Glossary

Tech Terms | Abbreviations A–Z

W


W3C   WAP   Web Browser   Web Server   Web Page   Website   Webspace   WLAN   WiFi


W3C

(abbr., “WWW” = “W3”): The World Wide Web Consortium (W3C) is the main international standards organization for the World Wide Web. Founded in 1994 and currently led by Tim Berners-Lee, the consortium is made up of member organizations that maintain full-time staff working together in the development of standards for the World Wide Web. As of 21 October 2019, W3C had 443 members. W3C also engages in education and outreach, develops software and serves as an open forum for discussion about the Web.

This article is based on the article World_Wide_Web_Consortium from the free encyclopedia Wikipedia and is licensed under Creative Commons CC-BY-SA 3.0 Unported (short version). A list of authors is available in Wikipedia.

WAP

(Abbr.:) Wireless Application Protocol: Network protocol for wireless portable computer applications.
The predecessors of the smartphones (feature phones) thus had a slimmed-down Internet. Because the data connection was very slow and this service very expensive, it was also said that the abbreviation WAP stood for “Wait And Pay”.

Web Browser

A web browser (commonly referred to as a browser) is a software application for accessing information on the World Wide Web. When a user requests a web page from a particular website, the web browser retrieves the necessary content from a web server and then displays the page on the user's device.

A web browser is not the same thing as a search engine, though the two are often confused. For a user, a search engine is just a website that stores searchable data about other websites. However, to connect to a website's server and display its web pages, a user must have a web browser installed.

Web browsers are used on a range of devices, including desktops, laptops, tablets, and smartphones. In 2019, an estimated 4.3 billion people used a browser. The most used browser is Google Chrome, with a 64% global market share on all devices, followed by Safari with 18%.

This article is based on the article Web_browser from the free encyclopedia Wikipedia and is licensed under Creative Commons CC-BY-SA 3.0 Unported (short version). A list of authors is available in Wikipedia.

Web Server

A web server is computer software and underlying hardware that accepts requests via HTTP (the network protocol created to distribute web content) or its secure variant HTTPS. A user agent, commonly a web browser or web crawler, initiates communication by making a request for a web page or other resource using HTTP, and the server responds with the content of that resource or an error message. A web server can also accept and store resources sent from the user agent if configured to do so.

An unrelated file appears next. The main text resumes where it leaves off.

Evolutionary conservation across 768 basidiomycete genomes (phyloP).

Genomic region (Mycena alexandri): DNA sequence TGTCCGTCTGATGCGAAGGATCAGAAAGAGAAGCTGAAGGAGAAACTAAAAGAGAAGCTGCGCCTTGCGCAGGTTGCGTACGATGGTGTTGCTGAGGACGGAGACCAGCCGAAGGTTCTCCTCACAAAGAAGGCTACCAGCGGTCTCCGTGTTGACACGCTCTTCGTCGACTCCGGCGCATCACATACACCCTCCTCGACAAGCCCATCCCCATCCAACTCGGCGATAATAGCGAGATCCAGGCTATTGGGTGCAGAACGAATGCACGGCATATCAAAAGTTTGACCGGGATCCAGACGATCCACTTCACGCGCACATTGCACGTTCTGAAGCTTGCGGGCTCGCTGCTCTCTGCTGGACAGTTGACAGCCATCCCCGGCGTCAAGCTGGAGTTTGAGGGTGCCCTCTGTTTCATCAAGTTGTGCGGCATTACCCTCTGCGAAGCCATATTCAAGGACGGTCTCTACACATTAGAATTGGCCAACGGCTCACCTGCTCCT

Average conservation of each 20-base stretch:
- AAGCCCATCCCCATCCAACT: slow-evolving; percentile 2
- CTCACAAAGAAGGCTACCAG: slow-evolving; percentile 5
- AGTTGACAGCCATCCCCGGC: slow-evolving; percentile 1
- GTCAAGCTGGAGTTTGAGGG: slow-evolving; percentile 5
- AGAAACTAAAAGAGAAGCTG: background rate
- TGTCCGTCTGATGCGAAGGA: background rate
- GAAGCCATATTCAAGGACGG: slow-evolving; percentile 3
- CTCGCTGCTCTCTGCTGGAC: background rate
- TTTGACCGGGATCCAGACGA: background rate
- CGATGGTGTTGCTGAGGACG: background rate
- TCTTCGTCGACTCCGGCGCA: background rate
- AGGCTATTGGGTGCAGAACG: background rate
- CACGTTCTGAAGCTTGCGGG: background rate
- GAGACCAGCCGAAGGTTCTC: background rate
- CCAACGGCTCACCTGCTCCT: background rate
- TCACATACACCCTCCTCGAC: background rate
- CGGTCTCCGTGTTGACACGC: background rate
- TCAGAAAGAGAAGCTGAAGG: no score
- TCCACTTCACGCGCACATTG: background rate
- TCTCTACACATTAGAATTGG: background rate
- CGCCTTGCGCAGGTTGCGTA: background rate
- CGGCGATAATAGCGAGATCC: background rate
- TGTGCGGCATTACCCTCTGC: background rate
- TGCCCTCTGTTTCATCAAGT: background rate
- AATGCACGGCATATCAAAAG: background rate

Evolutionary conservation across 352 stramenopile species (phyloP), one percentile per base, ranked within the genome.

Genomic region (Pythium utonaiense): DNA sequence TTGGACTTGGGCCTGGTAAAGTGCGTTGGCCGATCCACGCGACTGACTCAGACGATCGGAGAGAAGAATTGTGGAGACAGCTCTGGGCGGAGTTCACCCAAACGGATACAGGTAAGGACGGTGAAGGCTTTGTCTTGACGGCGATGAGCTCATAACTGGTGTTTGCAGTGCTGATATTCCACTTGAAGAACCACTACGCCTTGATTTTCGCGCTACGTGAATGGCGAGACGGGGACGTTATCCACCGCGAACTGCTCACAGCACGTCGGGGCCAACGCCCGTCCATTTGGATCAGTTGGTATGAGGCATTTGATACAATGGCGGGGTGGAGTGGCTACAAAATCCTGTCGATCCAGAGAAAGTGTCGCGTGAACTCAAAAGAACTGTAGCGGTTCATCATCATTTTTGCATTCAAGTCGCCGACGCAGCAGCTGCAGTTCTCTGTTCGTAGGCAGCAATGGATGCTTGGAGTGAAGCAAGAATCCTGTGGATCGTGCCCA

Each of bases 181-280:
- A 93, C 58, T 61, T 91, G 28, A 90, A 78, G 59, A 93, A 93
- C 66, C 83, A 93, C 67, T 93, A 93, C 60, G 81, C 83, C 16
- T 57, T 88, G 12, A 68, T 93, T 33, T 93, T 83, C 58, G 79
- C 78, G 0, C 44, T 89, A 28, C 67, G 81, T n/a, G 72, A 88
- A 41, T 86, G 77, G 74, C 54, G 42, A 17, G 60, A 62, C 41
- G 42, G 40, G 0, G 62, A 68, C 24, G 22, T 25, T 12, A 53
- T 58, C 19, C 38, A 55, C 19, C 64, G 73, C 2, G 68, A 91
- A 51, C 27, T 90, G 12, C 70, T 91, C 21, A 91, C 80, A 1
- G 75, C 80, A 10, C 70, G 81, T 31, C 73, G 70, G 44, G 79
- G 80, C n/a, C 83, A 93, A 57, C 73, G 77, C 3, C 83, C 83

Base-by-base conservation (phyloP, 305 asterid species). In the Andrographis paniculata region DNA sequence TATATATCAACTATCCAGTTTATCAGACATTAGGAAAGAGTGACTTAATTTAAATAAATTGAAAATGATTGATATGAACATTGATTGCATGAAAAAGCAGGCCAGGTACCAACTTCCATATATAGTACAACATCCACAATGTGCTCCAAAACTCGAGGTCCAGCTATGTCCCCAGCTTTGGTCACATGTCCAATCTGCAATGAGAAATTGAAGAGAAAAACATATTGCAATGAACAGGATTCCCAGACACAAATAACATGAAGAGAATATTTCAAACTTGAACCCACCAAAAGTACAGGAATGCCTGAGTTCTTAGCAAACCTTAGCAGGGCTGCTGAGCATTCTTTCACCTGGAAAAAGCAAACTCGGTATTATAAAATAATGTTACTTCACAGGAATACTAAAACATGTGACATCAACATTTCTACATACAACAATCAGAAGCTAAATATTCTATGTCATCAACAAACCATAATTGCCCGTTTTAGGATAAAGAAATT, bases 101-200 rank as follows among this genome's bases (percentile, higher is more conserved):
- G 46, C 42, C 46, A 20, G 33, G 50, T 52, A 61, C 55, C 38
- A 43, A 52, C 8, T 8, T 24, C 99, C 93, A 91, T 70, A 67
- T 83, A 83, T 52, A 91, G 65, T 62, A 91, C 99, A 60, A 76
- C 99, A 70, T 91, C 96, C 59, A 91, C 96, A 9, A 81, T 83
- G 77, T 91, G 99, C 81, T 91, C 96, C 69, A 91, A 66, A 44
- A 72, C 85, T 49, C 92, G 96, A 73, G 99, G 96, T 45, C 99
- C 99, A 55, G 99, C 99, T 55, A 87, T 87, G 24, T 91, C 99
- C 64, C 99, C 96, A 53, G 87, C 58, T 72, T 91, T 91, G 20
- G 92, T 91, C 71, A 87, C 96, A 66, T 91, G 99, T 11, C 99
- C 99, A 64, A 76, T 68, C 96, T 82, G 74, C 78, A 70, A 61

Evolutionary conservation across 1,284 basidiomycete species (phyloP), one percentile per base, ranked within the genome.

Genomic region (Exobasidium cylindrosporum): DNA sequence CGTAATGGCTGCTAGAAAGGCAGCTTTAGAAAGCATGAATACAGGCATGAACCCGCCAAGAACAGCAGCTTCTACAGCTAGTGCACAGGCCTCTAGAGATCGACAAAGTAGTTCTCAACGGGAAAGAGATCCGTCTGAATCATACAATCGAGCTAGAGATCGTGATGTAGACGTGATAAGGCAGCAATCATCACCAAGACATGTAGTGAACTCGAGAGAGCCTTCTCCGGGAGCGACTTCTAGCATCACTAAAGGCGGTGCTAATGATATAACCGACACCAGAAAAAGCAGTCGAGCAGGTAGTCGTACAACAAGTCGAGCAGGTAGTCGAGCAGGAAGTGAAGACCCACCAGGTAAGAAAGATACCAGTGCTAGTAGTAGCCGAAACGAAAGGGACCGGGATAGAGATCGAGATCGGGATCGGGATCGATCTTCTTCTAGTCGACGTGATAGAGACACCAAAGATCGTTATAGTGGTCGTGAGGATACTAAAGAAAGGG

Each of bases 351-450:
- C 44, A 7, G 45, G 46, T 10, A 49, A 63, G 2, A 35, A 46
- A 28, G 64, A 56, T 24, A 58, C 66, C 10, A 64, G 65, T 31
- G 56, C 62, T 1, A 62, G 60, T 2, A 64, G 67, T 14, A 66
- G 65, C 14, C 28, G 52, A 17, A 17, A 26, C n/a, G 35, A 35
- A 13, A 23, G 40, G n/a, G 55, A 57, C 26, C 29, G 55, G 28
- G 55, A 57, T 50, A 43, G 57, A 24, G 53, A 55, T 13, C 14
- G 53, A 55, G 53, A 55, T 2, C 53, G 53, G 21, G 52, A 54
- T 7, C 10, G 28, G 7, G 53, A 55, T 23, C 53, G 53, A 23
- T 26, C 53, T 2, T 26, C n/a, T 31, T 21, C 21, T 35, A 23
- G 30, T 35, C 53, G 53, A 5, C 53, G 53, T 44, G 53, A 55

The hardware used to run a web server can vary according to the volume of requests that it needs to handle. At the low end of the range are embedded systems, such as a router that runs a small web server as its configuration interface. A high-traffic Internet website might handle requests with hundreds of servers that run on racks of high-speed computers.

A resource sent from a web server can be a pre-existing file (static content) available to the web server, or it can be generated at the time of the request (dynamic content) by another program that communicates with the server software. The former usually can be served faster and can be more easily cached for repeated requests, while the latter supports a broader range of applications.

Technologies such as REST and SOAP, which use HTTP as a basis for general computer-to-computer communication, as well as support for WebDAV extensions, have extended the application of web servers well beyond their original purpose of serving human-readable pages.

This article is based on the article Web_server from the free encyclopedia Wikipedia and is licensed under Creative Commons CC-BY-SA 3.0 Unported (short version). A list of authors is available in Wikipedia.

Web Page

One page of a website. A website can consist of hundreds or thousands of web pages. Its start page is called “home page” or “homepage”.

Website

Made up of “web” as in net and “site” as in construction site. Since there is always something to be done on a website, it is more or less a permanent construction site, but you should never see that! “Under Construction” notices are unprofessional and drive visitors away! That's bad for business! – Then it is better to create only one page as a web business card, this is even modern and requires little effort. A web page with a notice about maintenance work is a good compromise if it is limited in time and perhaps even announced in advance during off-peak hours (evenings/weekends).
To get a clean web presence that impresses your customers, let professionals help you.

Webspace

Made up of “web” as in network and “space” as in place or room. This is what internet service providers call the rented storage space for their customers' websites. These websites run on a web server.

WLAN

(Abbr.:) Wireless Local Area Network (longer abbr.: Wireless LAN).
See also: WiFi.

WiFi

(Abbr.:) Wireless Fidelity. A transmission standard by IEEE 802.11.

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